February 13, 2012
Companies in numerous sectors are adopting cloud computing to augment traditional IT functions, reduce operating costs and increase employee productivity, yet most experts say cloud solutions are still evolving.
Cloud computing has already advanced from a basic concept to a wealth of different public and private services, including the rapidly expanding Software-as-a-Service and Platform-as-a-Service models. However, according to a CIO report, businesses are increasingly implementing multiple clouds, creating a hybrid environment containing a combination of third party-managed and in-house systems.
"Our perspective is that it's irrational to think that someone will go to work on Friday and all their work will be on-prem, and then they come into work on Monday and everything will be in the cloud," Mike Ehrenberg, technical fellow with Microsoft Business Solutions, told the source. "People are going to live with assets in both places for a long time."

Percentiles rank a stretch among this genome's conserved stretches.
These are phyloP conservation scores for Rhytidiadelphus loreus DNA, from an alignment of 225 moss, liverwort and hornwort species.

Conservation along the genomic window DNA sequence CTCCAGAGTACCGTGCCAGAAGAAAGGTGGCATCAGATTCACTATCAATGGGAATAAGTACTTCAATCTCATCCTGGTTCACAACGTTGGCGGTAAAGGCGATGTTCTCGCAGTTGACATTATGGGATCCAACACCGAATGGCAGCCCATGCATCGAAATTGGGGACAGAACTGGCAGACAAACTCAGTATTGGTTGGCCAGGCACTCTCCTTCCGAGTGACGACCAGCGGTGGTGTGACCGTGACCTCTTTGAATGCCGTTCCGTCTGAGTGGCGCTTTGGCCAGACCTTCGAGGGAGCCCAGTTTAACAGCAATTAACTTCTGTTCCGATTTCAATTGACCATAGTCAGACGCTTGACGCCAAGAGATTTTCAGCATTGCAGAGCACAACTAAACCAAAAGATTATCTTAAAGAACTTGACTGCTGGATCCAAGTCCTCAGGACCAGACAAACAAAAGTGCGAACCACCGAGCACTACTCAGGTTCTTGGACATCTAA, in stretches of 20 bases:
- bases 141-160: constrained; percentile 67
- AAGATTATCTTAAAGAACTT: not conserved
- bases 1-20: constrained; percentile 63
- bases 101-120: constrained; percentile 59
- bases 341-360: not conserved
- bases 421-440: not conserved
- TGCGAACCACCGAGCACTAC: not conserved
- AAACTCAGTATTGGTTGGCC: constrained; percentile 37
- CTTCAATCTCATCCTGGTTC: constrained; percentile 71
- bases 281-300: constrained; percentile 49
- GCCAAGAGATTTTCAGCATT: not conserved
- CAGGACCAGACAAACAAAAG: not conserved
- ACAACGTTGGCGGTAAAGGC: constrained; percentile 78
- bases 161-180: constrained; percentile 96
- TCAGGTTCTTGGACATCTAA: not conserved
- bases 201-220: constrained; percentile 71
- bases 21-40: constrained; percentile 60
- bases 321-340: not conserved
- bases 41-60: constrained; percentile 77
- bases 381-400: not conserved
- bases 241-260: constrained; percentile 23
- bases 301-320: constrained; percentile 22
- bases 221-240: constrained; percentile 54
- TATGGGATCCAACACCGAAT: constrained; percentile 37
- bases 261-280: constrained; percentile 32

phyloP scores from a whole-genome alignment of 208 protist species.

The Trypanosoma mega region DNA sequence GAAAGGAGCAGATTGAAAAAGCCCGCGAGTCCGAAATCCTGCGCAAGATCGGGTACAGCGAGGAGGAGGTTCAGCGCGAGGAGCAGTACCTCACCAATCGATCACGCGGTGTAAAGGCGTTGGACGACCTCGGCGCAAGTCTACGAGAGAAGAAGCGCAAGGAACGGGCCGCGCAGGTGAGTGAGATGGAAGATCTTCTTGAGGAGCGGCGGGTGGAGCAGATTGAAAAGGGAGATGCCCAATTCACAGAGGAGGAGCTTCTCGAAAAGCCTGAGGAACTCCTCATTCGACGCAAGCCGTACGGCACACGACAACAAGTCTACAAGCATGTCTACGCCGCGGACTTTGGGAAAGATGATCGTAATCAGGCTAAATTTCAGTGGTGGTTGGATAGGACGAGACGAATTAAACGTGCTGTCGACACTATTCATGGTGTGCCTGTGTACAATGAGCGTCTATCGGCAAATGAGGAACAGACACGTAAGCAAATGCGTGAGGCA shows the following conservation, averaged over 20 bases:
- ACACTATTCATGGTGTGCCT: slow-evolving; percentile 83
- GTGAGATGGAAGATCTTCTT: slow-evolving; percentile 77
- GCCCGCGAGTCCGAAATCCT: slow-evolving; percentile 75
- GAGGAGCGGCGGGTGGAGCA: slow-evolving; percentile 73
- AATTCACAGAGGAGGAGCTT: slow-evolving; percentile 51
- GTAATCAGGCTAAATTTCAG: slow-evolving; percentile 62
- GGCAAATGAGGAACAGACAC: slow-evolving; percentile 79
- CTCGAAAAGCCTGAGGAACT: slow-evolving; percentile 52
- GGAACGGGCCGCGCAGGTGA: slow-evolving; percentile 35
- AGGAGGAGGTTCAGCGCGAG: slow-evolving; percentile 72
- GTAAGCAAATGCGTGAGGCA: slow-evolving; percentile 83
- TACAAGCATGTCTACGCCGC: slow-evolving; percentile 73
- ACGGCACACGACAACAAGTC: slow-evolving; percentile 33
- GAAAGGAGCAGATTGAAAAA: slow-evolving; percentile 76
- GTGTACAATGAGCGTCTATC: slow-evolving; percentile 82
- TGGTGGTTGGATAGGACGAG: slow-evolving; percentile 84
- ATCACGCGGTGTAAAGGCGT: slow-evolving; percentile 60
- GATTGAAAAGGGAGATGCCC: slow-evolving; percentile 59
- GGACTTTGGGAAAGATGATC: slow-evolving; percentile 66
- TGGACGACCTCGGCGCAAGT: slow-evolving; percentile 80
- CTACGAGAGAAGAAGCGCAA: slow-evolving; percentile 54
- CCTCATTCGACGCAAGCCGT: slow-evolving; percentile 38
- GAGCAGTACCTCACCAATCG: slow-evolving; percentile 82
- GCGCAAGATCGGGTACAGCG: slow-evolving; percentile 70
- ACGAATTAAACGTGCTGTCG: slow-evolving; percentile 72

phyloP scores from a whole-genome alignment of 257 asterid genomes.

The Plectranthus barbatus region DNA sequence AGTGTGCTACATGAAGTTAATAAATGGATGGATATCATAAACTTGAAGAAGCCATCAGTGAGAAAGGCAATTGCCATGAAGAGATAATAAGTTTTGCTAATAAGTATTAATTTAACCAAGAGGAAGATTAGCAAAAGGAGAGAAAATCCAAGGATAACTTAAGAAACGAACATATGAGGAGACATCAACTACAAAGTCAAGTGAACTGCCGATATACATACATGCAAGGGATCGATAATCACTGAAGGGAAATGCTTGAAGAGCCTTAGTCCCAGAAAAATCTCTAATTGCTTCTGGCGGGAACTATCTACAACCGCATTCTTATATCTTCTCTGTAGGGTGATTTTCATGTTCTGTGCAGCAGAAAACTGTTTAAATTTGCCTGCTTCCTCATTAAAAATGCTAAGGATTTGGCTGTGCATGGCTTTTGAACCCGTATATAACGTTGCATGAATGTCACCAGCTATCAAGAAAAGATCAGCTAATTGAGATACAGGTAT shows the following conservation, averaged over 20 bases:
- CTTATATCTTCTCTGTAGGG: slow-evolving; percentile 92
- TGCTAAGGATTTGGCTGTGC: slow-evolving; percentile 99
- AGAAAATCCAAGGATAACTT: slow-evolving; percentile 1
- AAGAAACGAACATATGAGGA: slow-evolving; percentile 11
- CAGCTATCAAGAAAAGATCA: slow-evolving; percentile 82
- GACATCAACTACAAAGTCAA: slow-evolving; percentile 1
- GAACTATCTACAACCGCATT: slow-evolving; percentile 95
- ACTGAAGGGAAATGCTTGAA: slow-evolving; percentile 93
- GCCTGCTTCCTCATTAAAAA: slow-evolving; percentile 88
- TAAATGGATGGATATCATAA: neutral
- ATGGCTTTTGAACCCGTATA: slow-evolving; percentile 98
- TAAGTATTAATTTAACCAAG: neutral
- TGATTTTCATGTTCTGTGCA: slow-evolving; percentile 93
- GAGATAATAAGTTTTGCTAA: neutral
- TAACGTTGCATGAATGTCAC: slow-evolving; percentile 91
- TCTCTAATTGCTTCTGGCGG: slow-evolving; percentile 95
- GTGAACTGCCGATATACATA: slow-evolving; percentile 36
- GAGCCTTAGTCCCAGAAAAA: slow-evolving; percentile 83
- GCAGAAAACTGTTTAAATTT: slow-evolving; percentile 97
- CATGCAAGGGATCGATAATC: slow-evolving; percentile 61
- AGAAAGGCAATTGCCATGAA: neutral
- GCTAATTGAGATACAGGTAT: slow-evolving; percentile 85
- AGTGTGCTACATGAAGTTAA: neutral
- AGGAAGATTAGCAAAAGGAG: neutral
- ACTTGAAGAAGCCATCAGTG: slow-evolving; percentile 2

The source cited Deloitte Consulting's recent technology trends report, a study that revealed enterprises are moving toward cloud solutions composed of public and private clouds. The research found that many companies are migrating critical business applications and infrastructure services to the hybrid cloud.
Hybrid cloud adoption has gained steam in the enterprise IT marketplace due to security concerns about outsourcing private data to cloud vendors. Although most technology experts say public clouds are a secure, cost-saving IT solution for data storage, disaster recovery and other functions, some businesses feel less vulnerable using in-house private clouds, creating increased demand for the hybrid model.
According to Fortune columnist and technology expert Mathew Lodge, hybrid cloud computing and PaaS are among the leading cloud trends impacting businesses this year. Furthermore, cloud expert Ivanka Menken recently reported 39 percent of enterprise cloud users have both public and private clouds.
-McAfee Cloud Security